Simple Actions to Support Transgender Inclusion

5 min

Even if policy doesn't always support
transgender colleagues, you still can.

A few ways to demonstrate your support:

1. Leave assumptions aside

Don’t assume you can tell what gender a person is, who they're attracted to, or what their interests are simply by appearance.

2. Be sensitive to names and pronouns

Always use the name that your colleague asks you to use – even if it means changing what you're used to. If they don't bring up pronouns, just ask. For example, say, "I realized we've never discussed pronouns. I use she and her. What about you?"

3. Do your own research

You might have a few questions. But don’t expect someone to satisfy your curiosity with their personal history. To learn more, Google it – and don’t bring up gender identity unless they do.

4. Give it time

If you find yourself slipping up with your colleague’s name or pronoun, relax. Change can be hard. But it’s still possible, and your colleague will appreciate your effort.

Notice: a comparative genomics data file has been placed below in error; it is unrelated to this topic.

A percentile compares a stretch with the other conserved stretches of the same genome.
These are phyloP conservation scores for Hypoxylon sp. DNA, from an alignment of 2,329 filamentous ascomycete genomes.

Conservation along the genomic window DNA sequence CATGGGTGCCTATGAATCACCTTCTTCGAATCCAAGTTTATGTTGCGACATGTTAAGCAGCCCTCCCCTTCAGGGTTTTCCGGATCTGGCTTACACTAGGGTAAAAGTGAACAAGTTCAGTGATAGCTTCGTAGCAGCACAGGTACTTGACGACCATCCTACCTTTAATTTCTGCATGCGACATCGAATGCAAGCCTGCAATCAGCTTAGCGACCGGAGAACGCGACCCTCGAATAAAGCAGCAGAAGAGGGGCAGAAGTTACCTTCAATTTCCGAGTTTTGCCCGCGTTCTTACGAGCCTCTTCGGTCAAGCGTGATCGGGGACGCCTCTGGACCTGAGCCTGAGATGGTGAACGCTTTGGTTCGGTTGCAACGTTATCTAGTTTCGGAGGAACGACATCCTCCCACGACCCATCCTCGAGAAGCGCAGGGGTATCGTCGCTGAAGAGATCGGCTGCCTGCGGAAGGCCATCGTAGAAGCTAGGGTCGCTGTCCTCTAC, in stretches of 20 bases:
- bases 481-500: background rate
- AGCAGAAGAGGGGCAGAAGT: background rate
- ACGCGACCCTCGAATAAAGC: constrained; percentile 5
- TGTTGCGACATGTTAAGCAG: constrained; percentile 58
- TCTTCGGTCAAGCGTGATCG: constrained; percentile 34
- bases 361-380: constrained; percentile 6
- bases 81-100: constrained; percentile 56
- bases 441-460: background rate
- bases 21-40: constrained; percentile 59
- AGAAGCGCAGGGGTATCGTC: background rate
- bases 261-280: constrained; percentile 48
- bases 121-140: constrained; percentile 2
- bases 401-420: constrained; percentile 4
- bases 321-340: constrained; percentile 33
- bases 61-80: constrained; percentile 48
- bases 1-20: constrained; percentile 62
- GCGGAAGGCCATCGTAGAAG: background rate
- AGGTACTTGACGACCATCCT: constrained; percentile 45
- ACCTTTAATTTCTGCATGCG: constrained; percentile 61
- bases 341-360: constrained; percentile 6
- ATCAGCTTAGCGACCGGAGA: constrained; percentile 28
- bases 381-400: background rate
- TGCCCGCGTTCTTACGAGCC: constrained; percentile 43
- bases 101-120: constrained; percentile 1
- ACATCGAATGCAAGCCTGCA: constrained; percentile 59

Quiz 1 of 1

Your friend just came to you with a concern: her colleague recently transitioned, and she's feeling nervous about forgetting to use the right name and pronouns when speaking with them. Which of the following is the best thing that can you tell her?

If she accidentally uses the out-of-date name, it will make her transgender colleague feel unsupported.
She should try her best, mistakes happen.
She should avoid speaking to this person for a few weeks until she has retrained herself.
Asking one's colleagues to change is unfair; her coworker should only update her name at home.

Lesson complete

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